PDD Employees on the Frontlines 

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WITH the onset of winters and heavy snowfall several essential services are interrupted annually here in Kashmir. During these harsh colder months we also observe a department facing enormous flak from the people for not being able to ensure their services to the subscribers, which to an extent is completely understandable and justified. Yes, I am talking about the Jammu and Kashmir Power Development Department, a department which always remains on the receiving end of the blows from the people for providing erratic power supplies to Jammu and Kashmir, when a major proportion of it is being produced here and more production avenues are being explored and worked on. Although this is an acceptable fact that the higher officials of this department face genuine criticism but, there is a section of employees who are paid meagre amount of wages after months while they leave no stone unturned to discharge their duties. Pictures of daily wage workers of the PDD department surface on the internet often, showing them on the top of electric Iron poles in snow and rain trying to restore the power in areas affected by snow. Another side of these pictures is their financial sustenance, serious injuries and even deaths of such workers while fulfilling their duties due to electric shocks. Unpaid wages and the lack of regularisation of their jobs, and the Minimum Wage Act not being implemented, is hurting casual labourers in Jammu and Kashmir, especially those in the PDD. They not only suffer due to the apathy they receive from the government alone, their families also have to go through an enormous amount of pain and trauma at a time when such a hard-working daily wage worker is rendered physically disabled for life or if such a worker dies on the field. A person employed as a casual labourer is entitled to receive a meagre amount of Rs 225 as their daily wage, many workers have a disdain towards the government claiming that their meagre wages are paid to them after months in installments. Meanwhile, the government’s promise of implementing the Minimum Wage Act in the UT of J&K has not seen the light of day. PDD workers have been demanding the implementation of SRO 381 (part of Recruitment Rules) which promises the regularisation of daily wagers who have completed seven years in the department.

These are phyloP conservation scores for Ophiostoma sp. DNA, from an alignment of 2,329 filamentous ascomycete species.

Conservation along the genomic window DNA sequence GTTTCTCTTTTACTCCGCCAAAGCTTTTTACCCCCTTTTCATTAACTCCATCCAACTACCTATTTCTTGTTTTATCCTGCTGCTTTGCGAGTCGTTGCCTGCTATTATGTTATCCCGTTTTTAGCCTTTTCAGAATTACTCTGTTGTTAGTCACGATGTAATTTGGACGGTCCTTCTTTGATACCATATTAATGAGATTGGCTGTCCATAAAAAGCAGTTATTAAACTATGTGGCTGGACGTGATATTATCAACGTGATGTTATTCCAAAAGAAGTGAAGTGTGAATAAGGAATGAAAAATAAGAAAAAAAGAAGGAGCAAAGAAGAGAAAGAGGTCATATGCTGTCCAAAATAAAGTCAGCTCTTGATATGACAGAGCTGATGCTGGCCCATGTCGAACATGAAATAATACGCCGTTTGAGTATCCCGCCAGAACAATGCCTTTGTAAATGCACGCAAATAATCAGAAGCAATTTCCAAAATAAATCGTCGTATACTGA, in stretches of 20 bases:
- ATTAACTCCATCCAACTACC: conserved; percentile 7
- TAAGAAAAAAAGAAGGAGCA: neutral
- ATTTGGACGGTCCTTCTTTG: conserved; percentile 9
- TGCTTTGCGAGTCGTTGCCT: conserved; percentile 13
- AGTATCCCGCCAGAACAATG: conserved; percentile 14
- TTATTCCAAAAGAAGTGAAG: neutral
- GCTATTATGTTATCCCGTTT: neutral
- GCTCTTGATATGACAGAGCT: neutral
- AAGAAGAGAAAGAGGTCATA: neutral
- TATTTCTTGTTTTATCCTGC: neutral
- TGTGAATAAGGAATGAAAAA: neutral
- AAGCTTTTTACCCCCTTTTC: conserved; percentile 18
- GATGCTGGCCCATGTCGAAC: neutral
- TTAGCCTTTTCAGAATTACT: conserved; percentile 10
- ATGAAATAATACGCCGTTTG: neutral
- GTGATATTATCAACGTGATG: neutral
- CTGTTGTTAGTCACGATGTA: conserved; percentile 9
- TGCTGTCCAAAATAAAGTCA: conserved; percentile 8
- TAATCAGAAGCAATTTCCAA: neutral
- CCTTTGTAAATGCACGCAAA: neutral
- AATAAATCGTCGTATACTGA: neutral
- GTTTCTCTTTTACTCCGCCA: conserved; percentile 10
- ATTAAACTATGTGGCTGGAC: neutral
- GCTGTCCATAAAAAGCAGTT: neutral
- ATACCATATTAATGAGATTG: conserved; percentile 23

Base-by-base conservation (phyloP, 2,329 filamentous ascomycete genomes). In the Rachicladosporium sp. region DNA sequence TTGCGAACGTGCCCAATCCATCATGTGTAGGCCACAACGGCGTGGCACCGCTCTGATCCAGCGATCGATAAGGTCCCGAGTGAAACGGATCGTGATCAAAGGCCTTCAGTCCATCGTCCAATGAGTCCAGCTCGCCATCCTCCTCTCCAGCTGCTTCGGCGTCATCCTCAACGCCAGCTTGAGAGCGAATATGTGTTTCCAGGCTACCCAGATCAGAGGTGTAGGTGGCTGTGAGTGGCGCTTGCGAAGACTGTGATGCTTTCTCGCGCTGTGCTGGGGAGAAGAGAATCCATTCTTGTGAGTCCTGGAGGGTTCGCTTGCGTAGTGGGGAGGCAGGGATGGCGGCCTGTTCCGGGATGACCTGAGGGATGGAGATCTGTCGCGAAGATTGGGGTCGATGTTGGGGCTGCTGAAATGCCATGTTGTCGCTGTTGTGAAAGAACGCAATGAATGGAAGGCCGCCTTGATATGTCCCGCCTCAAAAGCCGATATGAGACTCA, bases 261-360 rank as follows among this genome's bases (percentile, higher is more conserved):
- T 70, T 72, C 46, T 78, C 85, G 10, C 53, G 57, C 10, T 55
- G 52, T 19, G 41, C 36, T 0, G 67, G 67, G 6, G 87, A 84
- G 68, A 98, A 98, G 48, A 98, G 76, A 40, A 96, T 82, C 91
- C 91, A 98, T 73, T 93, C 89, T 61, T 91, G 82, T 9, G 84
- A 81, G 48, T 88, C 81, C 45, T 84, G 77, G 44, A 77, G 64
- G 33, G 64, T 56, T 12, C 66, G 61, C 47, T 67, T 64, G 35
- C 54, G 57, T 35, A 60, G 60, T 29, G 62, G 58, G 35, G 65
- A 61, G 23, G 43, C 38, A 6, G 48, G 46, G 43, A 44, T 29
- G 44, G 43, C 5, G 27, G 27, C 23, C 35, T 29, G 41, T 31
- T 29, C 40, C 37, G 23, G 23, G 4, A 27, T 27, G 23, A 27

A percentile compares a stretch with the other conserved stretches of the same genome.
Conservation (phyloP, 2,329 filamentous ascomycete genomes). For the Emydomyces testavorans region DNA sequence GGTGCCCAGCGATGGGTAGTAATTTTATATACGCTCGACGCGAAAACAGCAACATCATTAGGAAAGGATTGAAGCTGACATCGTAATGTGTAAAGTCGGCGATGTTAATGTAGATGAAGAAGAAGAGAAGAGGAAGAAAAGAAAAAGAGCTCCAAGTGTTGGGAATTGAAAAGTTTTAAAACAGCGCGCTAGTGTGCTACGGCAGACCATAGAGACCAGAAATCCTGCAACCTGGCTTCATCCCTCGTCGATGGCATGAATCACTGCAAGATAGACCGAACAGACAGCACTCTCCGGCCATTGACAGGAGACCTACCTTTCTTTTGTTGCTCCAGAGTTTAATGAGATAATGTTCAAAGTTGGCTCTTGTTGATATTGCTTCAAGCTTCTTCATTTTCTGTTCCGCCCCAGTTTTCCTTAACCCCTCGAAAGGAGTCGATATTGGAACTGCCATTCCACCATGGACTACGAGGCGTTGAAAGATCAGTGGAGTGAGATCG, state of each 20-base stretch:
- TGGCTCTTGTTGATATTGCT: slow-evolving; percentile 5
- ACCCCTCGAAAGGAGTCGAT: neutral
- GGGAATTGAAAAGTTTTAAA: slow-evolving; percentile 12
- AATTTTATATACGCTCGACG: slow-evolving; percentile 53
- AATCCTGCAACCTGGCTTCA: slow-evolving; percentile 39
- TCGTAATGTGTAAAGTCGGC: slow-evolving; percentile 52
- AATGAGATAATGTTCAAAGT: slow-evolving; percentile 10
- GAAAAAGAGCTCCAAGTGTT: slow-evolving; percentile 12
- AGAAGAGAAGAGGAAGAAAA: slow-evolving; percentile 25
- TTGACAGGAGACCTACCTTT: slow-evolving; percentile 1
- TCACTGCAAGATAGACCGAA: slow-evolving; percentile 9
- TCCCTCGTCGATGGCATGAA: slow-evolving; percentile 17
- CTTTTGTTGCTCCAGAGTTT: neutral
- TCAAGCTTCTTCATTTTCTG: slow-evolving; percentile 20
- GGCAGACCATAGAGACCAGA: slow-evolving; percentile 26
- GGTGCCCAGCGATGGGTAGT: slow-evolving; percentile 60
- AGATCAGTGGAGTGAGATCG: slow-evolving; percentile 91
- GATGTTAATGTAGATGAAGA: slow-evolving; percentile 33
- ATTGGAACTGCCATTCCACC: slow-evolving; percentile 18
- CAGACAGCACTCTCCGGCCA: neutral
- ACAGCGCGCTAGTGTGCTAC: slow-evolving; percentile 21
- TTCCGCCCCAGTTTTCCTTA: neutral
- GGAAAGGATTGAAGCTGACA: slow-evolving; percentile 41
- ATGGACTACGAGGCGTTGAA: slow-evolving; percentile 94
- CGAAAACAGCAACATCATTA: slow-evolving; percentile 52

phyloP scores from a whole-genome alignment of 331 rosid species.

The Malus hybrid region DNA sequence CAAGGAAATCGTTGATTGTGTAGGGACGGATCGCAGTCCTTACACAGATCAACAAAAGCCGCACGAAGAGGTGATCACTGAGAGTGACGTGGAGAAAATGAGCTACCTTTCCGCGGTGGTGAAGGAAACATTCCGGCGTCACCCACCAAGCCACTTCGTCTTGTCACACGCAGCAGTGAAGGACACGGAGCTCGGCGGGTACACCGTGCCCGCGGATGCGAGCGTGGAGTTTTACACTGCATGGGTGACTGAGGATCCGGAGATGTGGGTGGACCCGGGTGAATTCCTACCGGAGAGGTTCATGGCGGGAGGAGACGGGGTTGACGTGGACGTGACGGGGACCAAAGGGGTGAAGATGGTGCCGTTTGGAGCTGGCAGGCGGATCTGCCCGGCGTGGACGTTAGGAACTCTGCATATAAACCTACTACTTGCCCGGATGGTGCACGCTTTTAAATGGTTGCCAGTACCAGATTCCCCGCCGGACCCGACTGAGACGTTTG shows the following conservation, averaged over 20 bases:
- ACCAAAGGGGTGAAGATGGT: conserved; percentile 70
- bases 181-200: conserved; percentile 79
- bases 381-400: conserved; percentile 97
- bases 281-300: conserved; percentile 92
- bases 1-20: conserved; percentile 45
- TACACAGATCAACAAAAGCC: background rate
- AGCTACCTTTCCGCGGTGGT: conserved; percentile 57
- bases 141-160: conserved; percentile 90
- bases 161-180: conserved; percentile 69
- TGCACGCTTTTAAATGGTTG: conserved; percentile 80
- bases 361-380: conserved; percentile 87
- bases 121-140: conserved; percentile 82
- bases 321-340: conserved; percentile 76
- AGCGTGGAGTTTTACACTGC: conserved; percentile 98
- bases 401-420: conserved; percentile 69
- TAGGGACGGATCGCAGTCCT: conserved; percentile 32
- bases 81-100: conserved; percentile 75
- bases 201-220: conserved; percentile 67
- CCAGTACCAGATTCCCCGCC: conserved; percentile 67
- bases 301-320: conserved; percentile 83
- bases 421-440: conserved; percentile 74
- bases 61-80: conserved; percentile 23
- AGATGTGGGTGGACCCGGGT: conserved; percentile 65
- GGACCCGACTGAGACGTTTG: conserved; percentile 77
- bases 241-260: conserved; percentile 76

Around one lakh casual labourers – daily wagers, need based workers and others – have been engaged in different departments including PDD

The Minimum Wage Act if implemented in Jammu and Kashmir will ensure an amount of Rs 520 on a daily basis to the workers. These unsung heroes deserve appreciation and acknowledgement of their efforts from us, while the government should also acknowledge their high risk job and implement The Minimum Wage Act which can raise their wages and ensure some sort of financial stability of their household.

Sadam Sheikh

[email protected]

 

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